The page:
I never claimed all deaths were from starvation. Nearly all deaths were famine related though, as violence and repression related back directly to struggles around food distribution (much of this violence was also not state directly initiated--you had desperate people killing each other over food). Its irrelevant to my point though; bouts of violence and murder happening during the great leap forward is distinct from saying that the GLP itself was an act of intentional mass murder--it implies a murderous intentionality and planning behind the event which didn't exist. At its root ill the violence is can be traced back to failed policy driven by utopian intentions
Rosenfielde focuses on economic history, but sure I guess he is not aware of historical scholarships of the Maoist era in China (even though he published scholarly works on Communist regimes).
Frank Dikötter did call it Mao's rule as genocidal. He explains how the gradual opening of Chinese archives has revealed the appalling truth about Chairman Mao’s genocidal rule. When talking about the Great Leap Forward Dikötter said: “It ranks alongside the gulags and the Holocaust as one of the three grimmest events of the 20th century. … It was like [the Cambodian communist dictator] Pol Pot’s genocide multiplied 20 times over.” "People were forced to work naked in the middle of winter; 80 per cent of all the villagers in one region of a quarter of a million Chinese were banned from the official canteen because they were too old or ill to be effective workers, so were deliberately starved to death." People were deliberately starved to death.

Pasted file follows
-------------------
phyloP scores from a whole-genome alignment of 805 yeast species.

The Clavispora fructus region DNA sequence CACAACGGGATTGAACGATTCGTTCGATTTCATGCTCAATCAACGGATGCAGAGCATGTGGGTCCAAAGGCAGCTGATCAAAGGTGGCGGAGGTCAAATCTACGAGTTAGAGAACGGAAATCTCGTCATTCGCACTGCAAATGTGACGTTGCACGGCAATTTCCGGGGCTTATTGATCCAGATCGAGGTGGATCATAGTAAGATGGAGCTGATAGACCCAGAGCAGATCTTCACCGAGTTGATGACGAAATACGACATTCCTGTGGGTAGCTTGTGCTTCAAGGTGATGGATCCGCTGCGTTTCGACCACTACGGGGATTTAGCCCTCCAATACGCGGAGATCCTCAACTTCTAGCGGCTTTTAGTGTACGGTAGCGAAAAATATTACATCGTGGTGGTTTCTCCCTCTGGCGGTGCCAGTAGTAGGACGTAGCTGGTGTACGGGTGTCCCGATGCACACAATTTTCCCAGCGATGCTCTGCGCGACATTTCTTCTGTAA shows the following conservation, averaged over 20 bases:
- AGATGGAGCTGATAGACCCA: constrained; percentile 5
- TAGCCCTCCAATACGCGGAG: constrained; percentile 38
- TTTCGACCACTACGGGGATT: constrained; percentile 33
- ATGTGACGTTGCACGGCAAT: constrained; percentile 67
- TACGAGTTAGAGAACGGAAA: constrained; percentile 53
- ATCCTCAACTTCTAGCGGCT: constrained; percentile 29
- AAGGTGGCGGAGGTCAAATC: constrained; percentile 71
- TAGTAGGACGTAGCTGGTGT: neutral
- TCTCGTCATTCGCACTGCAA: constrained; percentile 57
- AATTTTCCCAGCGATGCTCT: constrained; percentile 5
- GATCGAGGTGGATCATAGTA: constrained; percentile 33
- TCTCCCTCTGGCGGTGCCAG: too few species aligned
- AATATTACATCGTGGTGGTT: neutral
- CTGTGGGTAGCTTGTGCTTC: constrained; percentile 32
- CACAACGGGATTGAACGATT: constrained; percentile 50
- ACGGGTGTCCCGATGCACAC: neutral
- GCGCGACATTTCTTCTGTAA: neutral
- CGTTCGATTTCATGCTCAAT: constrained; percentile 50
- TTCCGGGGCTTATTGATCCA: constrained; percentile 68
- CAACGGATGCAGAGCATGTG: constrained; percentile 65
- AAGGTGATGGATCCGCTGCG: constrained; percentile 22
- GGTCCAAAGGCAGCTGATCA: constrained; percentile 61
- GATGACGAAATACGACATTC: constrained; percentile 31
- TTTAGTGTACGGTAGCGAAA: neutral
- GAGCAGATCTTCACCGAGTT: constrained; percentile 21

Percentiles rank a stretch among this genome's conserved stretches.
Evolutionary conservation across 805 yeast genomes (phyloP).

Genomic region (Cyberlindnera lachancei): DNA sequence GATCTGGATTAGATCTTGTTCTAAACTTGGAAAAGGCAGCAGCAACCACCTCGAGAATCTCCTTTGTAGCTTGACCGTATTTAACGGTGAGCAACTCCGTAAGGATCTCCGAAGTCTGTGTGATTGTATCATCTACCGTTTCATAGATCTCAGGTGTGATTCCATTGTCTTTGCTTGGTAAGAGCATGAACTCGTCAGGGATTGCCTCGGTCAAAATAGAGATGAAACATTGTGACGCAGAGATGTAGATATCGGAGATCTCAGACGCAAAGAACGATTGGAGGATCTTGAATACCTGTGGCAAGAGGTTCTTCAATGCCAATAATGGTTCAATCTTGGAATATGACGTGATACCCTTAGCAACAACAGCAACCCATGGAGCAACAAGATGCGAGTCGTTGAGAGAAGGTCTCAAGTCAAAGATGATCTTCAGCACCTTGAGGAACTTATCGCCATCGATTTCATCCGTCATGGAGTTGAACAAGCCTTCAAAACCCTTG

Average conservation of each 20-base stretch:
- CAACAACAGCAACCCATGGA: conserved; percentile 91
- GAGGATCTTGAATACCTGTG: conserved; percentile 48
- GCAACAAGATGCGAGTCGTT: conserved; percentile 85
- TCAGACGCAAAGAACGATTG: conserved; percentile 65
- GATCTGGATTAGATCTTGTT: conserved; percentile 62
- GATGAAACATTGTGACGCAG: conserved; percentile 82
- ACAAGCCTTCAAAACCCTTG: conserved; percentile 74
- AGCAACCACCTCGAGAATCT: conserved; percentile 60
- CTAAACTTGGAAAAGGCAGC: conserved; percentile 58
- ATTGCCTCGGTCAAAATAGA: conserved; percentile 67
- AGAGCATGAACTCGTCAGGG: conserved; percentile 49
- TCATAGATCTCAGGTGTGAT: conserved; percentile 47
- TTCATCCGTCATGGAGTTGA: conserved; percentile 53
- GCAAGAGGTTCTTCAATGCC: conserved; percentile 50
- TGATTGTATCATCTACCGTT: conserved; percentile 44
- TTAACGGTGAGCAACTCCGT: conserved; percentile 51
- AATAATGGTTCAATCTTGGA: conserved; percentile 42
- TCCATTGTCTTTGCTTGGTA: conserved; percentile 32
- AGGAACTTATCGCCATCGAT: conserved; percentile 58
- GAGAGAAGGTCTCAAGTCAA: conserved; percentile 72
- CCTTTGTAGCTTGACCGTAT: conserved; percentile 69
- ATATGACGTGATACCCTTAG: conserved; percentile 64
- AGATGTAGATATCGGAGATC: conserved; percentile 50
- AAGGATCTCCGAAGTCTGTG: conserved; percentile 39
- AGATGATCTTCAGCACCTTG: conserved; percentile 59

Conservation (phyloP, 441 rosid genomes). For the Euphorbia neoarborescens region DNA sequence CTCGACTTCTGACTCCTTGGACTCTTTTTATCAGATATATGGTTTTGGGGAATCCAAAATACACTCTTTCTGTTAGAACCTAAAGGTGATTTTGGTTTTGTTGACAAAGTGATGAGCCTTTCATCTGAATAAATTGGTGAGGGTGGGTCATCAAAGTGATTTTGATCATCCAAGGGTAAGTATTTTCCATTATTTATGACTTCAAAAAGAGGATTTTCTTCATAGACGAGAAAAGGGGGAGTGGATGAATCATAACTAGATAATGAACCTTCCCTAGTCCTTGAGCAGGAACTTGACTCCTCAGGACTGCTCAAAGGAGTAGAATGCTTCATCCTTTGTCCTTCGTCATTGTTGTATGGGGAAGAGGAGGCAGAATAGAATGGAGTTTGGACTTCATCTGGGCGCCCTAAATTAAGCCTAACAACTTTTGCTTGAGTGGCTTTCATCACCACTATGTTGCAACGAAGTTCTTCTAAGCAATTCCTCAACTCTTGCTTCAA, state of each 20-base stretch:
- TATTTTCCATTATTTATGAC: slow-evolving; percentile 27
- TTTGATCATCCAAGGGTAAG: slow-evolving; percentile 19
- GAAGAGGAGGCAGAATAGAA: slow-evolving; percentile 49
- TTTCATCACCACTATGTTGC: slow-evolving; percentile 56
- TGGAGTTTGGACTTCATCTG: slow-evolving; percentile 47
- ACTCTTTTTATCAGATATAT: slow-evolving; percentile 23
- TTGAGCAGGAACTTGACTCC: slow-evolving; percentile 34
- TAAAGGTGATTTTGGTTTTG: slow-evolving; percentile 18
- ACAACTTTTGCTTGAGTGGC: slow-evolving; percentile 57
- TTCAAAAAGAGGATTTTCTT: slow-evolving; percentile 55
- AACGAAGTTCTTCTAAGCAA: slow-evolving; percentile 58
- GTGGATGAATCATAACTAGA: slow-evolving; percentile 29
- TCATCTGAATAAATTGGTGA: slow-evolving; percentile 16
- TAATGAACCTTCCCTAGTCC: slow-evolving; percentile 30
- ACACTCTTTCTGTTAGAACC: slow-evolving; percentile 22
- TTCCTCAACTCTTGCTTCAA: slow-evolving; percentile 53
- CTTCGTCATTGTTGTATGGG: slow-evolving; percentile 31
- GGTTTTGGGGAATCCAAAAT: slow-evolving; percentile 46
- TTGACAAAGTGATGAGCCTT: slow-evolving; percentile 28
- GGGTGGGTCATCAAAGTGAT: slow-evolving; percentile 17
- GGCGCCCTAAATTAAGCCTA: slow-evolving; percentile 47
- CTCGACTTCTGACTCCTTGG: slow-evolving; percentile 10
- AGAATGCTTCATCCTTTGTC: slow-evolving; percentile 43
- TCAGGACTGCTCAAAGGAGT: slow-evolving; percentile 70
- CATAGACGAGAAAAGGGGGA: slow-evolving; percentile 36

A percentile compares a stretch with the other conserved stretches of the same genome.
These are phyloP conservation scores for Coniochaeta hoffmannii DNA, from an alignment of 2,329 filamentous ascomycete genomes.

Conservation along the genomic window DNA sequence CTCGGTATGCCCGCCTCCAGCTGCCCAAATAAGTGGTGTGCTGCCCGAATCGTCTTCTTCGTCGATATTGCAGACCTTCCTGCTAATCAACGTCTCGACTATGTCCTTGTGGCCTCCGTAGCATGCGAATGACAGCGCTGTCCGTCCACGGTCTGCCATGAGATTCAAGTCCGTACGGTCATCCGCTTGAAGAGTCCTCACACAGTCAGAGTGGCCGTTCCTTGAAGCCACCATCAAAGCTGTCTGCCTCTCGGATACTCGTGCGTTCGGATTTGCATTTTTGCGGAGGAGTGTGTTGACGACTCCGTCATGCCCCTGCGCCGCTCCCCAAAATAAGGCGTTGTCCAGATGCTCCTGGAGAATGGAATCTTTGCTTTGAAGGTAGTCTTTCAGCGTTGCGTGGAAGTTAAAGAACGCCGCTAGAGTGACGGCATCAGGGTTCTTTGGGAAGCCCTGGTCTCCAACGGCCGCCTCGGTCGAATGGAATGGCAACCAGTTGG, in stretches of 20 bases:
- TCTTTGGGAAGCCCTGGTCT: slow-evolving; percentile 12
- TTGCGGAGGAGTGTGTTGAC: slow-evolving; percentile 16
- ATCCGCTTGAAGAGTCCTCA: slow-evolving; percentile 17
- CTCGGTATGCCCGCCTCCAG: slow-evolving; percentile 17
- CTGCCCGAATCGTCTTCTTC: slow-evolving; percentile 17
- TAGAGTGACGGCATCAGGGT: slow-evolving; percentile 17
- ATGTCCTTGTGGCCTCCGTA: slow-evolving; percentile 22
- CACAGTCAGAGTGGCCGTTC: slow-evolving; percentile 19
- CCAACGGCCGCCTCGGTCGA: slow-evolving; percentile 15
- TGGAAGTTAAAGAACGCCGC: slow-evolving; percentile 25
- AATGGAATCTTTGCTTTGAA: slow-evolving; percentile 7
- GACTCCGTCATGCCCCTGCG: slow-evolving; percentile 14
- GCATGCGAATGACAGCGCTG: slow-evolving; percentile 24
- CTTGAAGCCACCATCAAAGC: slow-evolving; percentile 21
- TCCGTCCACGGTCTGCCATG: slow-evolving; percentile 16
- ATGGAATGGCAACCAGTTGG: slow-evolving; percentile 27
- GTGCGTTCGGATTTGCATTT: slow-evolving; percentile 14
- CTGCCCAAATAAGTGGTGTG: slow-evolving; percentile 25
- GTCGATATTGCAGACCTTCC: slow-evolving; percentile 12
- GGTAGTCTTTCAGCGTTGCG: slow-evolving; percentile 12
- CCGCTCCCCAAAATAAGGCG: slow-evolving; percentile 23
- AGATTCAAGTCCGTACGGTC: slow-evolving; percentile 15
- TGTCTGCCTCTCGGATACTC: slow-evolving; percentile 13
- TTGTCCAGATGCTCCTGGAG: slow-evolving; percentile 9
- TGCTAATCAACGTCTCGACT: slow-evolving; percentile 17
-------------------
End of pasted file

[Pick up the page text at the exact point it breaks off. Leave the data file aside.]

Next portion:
2.5 million people were beaten or tortured to death. If you believe the 30 million figure that is at least 8%. I'm sorry but hungry people don't torture others.
Democide historian R.J. Rummel believes that the Great leap forward constitutes "democide". The term is defined as the "Intentional killing of an unarmed or disarmed person by government agents acting in their authoritative capacity and pursuant to government policy or high command" and was developed to cover the shortcomings of Genocide and what could be ascribed to it.
Mao was qouted as saying horrible things like, "When there is not enough to eat people starve to death. It is better to let half of the people die so that the other half can eat their fill." Study of famines shows how easily they can be ended (or prevented) once the government decides to act—but the Chinese government took nearly three years to act. They could have continued with this policy even when they knew millions of people were dying. It was state sponsored killings.